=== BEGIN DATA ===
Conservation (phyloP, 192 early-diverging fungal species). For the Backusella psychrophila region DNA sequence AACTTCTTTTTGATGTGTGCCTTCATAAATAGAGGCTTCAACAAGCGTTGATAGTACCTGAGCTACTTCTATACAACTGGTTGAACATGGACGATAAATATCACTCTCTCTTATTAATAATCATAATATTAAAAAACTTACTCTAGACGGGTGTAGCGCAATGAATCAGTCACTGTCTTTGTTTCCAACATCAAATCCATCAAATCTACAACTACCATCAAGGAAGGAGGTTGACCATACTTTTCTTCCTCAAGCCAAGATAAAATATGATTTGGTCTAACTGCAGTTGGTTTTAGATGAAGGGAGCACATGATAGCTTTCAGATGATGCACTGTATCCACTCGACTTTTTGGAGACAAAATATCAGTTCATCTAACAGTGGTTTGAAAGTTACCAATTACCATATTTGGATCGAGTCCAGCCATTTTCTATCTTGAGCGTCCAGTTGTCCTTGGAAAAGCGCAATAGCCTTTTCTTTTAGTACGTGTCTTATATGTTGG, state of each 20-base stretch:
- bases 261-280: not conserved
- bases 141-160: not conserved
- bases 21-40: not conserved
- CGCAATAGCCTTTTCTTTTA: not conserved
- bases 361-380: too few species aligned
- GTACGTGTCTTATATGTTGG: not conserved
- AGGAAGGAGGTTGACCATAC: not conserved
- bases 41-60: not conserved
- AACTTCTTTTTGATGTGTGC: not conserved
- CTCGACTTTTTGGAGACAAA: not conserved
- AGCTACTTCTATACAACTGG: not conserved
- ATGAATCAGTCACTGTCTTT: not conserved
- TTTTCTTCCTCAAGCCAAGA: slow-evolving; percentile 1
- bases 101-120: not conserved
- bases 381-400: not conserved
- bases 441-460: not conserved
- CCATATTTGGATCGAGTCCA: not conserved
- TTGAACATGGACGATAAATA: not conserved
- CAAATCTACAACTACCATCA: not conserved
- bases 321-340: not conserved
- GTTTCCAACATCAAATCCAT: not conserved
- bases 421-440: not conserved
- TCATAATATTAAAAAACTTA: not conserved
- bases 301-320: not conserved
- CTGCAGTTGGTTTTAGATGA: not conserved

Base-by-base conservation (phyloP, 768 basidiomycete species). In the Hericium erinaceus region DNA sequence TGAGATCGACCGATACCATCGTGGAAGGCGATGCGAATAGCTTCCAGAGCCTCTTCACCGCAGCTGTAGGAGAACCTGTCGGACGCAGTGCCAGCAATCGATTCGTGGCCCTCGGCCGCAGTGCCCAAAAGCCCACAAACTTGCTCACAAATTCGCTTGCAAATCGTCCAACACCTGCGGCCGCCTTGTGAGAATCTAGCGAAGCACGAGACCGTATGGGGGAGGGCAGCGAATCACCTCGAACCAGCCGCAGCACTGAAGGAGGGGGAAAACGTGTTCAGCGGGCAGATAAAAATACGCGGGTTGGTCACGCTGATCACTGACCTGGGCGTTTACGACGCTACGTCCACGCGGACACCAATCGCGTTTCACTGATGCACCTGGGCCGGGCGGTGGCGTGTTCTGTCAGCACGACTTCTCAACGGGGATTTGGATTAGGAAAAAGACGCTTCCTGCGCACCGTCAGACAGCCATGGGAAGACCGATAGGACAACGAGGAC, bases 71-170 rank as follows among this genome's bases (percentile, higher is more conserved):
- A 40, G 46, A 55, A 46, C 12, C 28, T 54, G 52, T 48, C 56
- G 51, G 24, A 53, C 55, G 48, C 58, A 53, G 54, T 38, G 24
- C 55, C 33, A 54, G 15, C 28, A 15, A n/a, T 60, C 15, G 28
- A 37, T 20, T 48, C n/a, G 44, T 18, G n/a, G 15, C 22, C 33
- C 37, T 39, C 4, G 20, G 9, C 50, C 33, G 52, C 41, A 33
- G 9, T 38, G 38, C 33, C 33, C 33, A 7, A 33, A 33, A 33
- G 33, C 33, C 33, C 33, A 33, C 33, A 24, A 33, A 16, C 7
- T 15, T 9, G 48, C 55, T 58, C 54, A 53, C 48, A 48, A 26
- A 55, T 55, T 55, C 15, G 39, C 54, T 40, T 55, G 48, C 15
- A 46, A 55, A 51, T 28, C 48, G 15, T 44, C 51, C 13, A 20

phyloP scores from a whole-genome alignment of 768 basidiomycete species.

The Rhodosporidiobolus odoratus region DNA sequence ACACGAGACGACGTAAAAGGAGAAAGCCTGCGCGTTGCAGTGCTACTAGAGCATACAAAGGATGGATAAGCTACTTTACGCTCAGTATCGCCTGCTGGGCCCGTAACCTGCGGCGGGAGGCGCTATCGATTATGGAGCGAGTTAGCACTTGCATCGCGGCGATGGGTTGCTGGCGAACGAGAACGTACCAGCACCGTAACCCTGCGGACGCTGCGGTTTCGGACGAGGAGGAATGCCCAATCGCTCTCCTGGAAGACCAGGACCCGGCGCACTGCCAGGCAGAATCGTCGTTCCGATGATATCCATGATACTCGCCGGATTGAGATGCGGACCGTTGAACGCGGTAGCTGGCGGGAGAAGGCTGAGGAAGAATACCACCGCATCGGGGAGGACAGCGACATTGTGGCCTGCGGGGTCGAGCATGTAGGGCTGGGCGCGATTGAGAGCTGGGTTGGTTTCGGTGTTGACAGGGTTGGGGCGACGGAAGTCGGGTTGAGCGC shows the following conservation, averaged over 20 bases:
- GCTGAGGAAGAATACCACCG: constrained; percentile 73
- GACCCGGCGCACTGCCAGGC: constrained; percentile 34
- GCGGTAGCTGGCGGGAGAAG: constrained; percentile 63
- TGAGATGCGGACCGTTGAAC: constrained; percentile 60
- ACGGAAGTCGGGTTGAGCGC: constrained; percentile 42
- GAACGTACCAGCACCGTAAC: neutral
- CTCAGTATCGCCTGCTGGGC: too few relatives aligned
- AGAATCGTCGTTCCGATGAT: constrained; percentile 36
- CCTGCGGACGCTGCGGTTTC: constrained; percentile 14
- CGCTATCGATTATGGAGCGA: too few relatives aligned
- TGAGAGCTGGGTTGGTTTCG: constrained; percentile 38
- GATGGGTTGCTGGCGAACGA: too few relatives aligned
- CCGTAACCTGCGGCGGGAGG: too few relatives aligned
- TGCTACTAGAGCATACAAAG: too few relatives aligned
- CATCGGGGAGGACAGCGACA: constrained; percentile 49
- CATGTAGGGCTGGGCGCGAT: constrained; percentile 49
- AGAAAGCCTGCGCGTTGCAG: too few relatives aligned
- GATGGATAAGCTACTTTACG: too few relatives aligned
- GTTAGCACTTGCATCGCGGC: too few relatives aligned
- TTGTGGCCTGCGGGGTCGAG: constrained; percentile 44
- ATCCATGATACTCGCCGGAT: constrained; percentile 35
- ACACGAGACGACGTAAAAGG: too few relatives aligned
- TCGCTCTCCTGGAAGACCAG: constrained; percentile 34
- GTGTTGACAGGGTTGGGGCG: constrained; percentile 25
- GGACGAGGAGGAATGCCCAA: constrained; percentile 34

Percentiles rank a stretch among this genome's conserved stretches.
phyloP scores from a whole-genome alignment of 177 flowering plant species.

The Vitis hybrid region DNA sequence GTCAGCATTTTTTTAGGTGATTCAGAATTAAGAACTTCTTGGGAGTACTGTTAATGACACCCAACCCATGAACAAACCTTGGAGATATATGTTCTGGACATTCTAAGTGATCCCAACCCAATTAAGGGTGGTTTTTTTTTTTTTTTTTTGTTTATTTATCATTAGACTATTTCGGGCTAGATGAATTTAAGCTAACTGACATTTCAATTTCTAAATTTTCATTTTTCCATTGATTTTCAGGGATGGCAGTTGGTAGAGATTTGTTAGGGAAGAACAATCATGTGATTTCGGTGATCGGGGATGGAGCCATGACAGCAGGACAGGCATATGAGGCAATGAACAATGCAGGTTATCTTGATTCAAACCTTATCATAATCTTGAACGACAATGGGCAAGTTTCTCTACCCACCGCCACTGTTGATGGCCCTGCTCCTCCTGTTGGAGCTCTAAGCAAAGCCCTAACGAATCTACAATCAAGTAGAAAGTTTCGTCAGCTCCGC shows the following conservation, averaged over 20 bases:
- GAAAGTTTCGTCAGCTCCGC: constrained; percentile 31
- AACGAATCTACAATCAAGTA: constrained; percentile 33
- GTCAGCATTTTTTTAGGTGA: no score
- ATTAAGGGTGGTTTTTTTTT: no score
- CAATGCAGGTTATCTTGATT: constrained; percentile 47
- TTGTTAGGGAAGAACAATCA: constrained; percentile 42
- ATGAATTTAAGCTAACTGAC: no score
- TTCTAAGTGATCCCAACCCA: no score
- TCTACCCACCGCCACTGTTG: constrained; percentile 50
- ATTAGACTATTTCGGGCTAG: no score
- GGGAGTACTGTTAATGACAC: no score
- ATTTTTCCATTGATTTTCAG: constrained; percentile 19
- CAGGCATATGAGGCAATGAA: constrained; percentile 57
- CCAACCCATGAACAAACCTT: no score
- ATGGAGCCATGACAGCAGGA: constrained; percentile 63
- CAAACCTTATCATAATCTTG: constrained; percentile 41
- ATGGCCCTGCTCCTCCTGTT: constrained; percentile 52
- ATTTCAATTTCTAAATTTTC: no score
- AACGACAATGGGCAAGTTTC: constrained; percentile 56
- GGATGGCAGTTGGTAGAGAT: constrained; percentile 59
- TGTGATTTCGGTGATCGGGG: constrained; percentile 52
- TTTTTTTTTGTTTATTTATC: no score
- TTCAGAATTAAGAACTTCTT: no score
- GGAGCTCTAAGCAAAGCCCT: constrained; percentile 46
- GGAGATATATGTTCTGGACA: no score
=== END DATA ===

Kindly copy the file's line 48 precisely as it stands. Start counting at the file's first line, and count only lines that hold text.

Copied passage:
- CCTGCGGACGCTGCGGTTTC: constrained; percentile 14